This particular subject is going to cover several posts. Hope you follow along.
It has always been my contention that Christianity is, at its core, an invitation to experimental living. Christianity, having originated from a source beyond Man, is a disciplined departure in thinking and action that runs counter to our base inclination to unbridled liberty. Stay with me, I’m going to explain.
First, let me shatter some popular notions about Christianity that are erroneously held by Christians and non-Christians alike. Christianity is not a church in the sense of bricks and mortar, doctrines, creeds and dogma, nor is it any denomination. So, if you were raised in Sunday School and church, lay aside the preconceived notions you’ve probably heard thousands of times for just a moment. Likewise all you “I’m spiritual, not religious,” types.
Christianity is not a ritual or set of rituals to be performed nor is it a set of words to say in prayer, or directives from the clergy. Acts of contrition or charity, prayers, church attendance, and Bible reading do not a Christian make. I am not saying these things have no place in Christian life, I’m telling you that they do not make you a Christian. Neither, a famous radio host may be dismayed to learn, does your ancestry. Christianity is not conferred upon birth…just ask the priests and prophets of Israel.
So, back to my statement about what constitutes Christianity.
Christianity begins wherever you are…it starts with mankind as it exists now. If we are honest in our assessment of mankind, we come to the conclusion that life and people are not as they should be. There is something very wrong with us that has brought war, famine, pestilence, and death upon us. Now, we can blame things on God, or rather the non-existence of God, or we can face the facts of human behavior and the real culprit…the man or woman we see in the mirror. I want to introduce here two very, intelligent thinkers from widely separate times and circumstances.
“These, then, are the two points I wanted to make. First, that human beings, all over the earth, have this curious idea that they ought to behave in a certain way, and cannot really get rid of it. Secondly, they do not, in fact, behave in that way. They know the Law of Nature; they break it. These two facts are the foundation of all clear thinking about ourselves and the universe we live in.” C.S. Lewis, Mere Christianity.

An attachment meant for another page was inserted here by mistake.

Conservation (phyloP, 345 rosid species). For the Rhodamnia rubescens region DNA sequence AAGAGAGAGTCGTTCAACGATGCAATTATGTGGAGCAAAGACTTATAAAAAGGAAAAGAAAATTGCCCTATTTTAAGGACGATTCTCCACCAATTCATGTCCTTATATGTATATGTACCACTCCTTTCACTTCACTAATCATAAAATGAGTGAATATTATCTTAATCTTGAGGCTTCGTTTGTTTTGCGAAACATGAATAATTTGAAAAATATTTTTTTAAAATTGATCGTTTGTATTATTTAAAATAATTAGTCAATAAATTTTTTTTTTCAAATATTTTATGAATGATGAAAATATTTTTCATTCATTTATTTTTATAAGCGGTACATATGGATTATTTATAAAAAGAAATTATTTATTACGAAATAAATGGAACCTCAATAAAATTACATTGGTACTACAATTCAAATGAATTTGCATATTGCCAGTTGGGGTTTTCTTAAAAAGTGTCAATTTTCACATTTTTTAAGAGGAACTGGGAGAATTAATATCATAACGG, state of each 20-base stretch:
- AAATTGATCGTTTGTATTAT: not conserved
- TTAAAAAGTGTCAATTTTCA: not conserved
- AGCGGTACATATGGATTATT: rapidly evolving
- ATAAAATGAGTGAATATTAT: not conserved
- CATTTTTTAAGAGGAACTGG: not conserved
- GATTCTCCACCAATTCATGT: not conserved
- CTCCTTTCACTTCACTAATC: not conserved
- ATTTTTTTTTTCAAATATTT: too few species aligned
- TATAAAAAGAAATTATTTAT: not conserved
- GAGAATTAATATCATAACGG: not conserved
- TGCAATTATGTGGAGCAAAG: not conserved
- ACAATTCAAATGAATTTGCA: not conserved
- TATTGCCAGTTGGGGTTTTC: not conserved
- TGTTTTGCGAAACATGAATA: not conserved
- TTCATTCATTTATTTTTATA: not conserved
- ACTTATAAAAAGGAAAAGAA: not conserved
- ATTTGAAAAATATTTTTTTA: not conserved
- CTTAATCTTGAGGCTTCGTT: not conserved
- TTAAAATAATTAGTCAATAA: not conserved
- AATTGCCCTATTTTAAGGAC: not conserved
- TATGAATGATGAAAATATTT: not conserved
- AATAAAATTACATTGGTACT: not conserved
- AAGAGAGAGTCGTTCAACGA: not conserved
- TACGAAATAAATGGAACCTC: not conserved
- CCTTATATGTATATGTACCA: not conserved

“We are right then in saying, that these virtues are formed in a man by his doing the actions…Yet people, in general, do not perform these actions, but taking refuge in talk they flatter themselves they are philosophizing, and that they will so be good men: acting in truth very like those sick people who listen to the doctor with great attention but do nothing that he tells them…” Aristotle, Ethics.
They are both saying something very elemental about us, that we know and for the most part, either ignore or pass off as trivial. They are saying that there is a wide gap between how we behave and how we believe we ought to behave…that we act one way, but believe something else. Furthermore, we even see this gap…this ought to…has enormous personal implications because this type of thinking is something we reserve exclusively for ourselves.
No rational person I know would ever say a rock was acting in any way improperly. Rocks do what rocks do and we have not other expectations of them. In fact, we build houses from them trusting that they will always act as rocks do. The same may be said of animals. I love dogs and believe them intelligent, loving creatures. Many a time when looking at my dog, I have felt ashamed of my poor behavior in comparison to them. But, dogs do what dogs do. In this, we do well to heed the owners of so-called vicious breeds, that aggression lies with the owner/trainer and not with the dog’s inherent nature. Dogs are naturally protective of themselves and their pack (that includes you and me if we are lucky enough to be esteemed worthy to be a member of the pack). They will defend themselves, to expect less is to live in a fantasy world.
The one exception we make to this doing what comes naturally is us. We are natural liars and truth benders, yet we think we ought not to be that way. Feelings of guilt and shame, do not come from society, peers, parents, or family, as some would have us believe…those feelings come from within. Some behaviorists would say we are programmed to think and feel that way by our past. I agree, but not with the past they are talking about. If it were true that guilt is laid on us by people in our past, why was Adam trying to hide from God?
They use their philosophy to sell positive changes in behavior and mental outlook. But, the recognition that there is a positive and a negative to human behavior is in itself an admission of the behavior-belief gap. If we truly believed we could act any way we choose, to say one way is positive and another way negative is absurd. We do not just do what humans do…and feel right about it. That’s why behaviorists only try to steer behavior in one direction…the one that makes us think positive.